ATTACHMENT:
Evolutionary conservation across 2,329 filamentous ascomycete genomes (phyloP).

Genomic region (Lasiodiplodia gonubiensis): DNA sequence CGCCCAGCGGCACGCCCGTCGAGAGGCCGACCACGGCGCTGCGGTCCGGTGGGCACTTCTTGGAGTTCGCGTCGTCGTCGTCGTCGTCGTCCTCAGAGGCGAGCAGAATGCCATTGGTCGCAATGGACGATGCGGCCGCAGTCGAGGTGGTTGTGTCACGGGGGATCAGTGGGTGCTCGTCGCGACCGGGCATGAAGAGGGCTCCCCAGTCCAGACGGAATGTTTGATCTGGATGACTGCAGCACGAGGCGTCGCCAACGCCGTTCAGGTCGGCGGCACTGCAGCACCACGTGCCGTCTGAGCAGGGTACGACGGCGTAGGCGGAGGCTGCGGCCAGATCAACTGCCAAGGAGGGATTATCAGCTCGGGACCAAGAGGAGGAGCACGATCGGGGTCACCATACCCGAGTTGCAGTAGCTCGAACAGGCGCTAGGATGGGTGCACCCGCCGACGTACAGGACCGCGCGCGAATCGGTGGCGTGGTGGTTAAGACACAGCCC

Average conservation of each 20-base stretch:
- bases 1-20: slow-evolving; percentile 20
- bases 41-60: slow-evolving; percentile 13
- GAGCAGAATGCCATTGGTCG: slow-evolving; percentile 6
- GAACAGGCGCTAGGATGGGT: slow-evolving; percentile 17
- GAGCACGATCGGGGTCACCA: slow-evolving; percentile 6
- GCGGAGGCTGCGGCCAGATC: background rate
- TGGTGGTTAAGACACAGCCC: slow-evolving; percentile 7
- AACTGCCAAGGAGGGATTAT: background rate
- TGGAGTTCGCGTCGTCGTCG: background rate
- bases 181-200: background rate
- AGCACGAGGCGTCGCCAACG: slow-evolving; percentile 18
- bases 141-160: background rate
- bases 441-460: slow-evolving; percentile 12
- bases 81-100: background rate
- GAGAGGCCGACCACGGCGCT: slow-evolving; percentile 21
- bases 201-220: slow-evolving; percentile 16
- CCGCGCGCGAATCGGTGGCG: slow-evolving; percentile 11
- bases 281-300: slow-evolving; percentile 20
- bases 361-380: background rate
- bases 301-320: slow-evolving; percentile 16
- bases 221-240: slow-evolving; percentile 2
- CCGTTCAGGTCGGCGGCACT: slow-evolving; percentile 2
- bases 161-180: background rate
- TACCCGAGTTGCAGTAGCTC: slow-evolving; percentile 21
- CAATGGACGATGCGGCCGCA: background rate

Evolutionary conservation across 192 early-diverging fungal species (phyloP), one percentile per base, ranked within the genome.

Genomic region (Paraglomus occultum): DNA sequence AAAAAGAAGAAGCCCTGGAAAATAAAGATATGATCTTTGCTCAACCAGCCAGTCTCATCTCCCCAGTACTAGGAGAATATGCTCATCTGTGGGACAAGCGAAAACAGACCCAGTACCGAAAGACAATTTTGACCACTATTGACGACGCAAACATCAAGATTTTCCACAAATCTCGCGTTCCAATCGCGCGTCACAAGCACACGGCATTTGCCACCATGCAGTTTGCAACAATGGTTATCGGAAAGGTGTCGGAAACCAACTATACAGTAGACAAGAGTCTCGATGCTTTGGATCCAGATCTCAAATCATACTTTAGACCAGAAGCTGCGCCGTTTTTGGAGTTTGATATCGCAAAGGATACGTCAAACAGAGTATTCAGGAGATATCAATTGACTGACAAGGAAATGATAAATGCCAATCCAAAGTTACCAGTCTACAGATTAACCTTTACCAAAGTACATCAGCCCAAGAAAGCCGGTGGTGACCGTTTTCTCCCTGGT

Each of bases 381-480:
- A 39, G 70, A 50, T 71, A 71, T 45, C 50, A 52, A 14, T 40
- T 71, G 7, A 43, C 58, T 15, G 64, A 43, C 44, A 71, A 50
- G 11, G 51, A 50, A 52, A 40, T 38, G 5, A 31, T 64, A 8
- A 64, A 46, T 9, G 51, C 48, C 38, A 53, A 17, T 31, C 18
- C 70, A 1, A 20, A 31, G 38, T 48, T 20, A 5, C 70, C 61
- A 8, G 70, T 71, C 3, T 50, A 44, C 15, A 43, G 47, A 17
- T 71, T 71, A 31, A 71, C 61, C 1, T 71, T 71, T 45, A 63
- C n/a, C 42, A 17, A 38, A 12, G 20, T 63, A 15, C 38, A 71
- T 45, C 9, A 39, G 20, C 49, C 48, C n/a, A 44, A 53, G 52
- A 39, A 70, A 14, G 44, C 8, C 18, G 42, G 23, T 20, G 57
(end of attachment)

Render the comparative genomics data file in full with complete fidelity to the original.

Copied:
Evolutionary conservation across 2,329 filamentous ascomycete genomes (phyloP).

Genomic region (Lasiodiplodia gonubiensis): DNA sequence CGCCCAGCGGCACGCCCGTCGAGAGGCCGACCACGGCGCTGCGGTCCGGTGGGCACTTCTTGGAGTTCGCGTCGTCGTCGTCGTCGTCGTCCTCAGAGGCGAGCAGAATGCCATTGGTCGCAATGGACGATGCGGCCGCAGTCGAGGTGGTTGTGTCACGGGGGATCAGTGGGTGCTCGTCGCGACCGGGCATGAAGAGGGCTCCCCAGTCCAGACGGAATGTTTGATCTGGATGACTGCAGCACGAGGCGTCGCCAACGCCGTTCAGGTCGGCGGCACTGCAGCACCACGTGCCGTCTGAGCAGGGTACGACGGCGTAGGCGGAGGCTGCGGCCAGATCAACTGCCAAGGAGGGATTATCAGCTCGGGACCAAGAGGAGGAGCACGATCGGGGTCACCATACCCGAGTTGCAGTAGCTCGAACAGGCGCTAGGATGGGTGCACCCGCCGACGTACAGGACCGCGCGCGAATCGGTGGCGTGGTGGTTAAGACACAGCCC

Average conservation of each 20-base stretch:
- bases 1-20: slow-evolving; percentile 20
- bases 41-60: slow-evolving; percentile 13
- GAGCAGAATGCCATTGGTCG: slow-evolving; percentile 6
- GAACAGGCGCTAGGATGGGT: slow-evolving; percentile 17
- GAGCACGATCGGGGTCACCA: slow-evolving; percentile 6
- GCGGAGGCTGCGGCCAGATC: background rate
- TGGTGGTTAAGACACAGCCC: slow-evolving; percentile 7
- AACTGCCAAGGAGGGATTAT: background rate
- TGGAGTTCGCGTCGTCGTCG: background rate
- bases 181-200: background rate
- AGCACGAGGCGTCGCCAACG: slow-evolving; percentile 18
- bases 141-160: background rate
- bases 441-460: slow-evolving; percentile 12
- bases 81-100: background rate
- GAGAGGCCGACCACGGCGCT: slow-evolving; percentile 21
- bases 201-220: slow-evolving; percentile 16
- CCGCGCGCGAATCGGTGGCG: slow-evolving; percentile 11
- bases 281-300: slow-evolving; percentile 20
- bases 361-380: background rate
- bases 301-320: slow-evolving; percentile 16
- bases 221-240: slow-evolving; percentile 2
- CCGTTCAGGTCGGCGGCACT: slow-evolving; percentile 2
- bases 161-180: background rate
- TACCCGAGTTGCAGTAGCTC: slow-evolving; percentile 21
- CAATGGACGATGCGGCCGCA: background rate

Evolutionary conservation across 192 early-diverging fungal species (phyloP), one percentile per base, ranked within the genome.

Genomic region (Paraglomus occultum): DNA sequence AAAAAGAAGAAGCCCTGGAAAATAAAGATATGATCTTTGCTCAACCAGCCAGTCTCATCTCCCCAGTACTAGGAGAATATGCTCATCTGTGGGACAAGCGAAAACAGACCCAGTACCGAAAGACAATTTTGACCACTATTGACGACGCAAACATCAAGATTTTCCACAAATCTCGCGTTCCAATCGCGCGTCACAAGCACACGGCATTTGCCACCATGCAGTTTGCAACAATGGTTATCGGAAAGGTGTCGGAAACCAACTATACAGTAGACAAGAGTCTCGATGCTTTGGATCCAGATCTCAAATCATACTTTAGACCAGAAGCTGCGCCGTTTTTGGAGTTTGATATCGCAAAGGATACGTCAAACAGAGTATTCAGGAGATATCAATTGACTGACAAGGAAATGATAAATGCCAATCCAAAGTTACCAGTCTACAGATTAACCTTTACCAAAGTACATCAGCCCAAGAAAGCCGGTGGTGACCGTTTTCTCCCTGGT

Each of bases 381-480:
- A 39, G 70, A 50, T 71, A 71, T 45, C 50, A 52, A 14, T 40
- T 71, G 7, A 43, C 58, T 15, G 64, A 43, C 44, A 71, A 50
- G 11, G 51, A 50, A 52, A 40, T 38, G 5, A 31, T 64, A 8
- A 64, A 46, T 9, G 51, C 48, C 38, A 53, A 17, T 31, C 18
- C 70, A 1, A 20, A 31, G 38, T 48, T 20, A 5, C 70, C 61
- A 8, G 70, T 71, C 3, T 50, A 44, C 15, A 43, G 47, A 17
- T 71, T 71, A 31, A 71, C 61, C 1, T 71, T 71, T 45, A 63
- C n/a, C 42, A 17, A 38, A 12, G 20, T 63, A 15, C 38, A 71
- T 45, C 9, A 39, G 20, C 49, C 48, C n/a, A 44, A 53, G 52
- A 39, A 70, A 14, G 44, C 8, C 18, G 42, G 23, T 20, G 57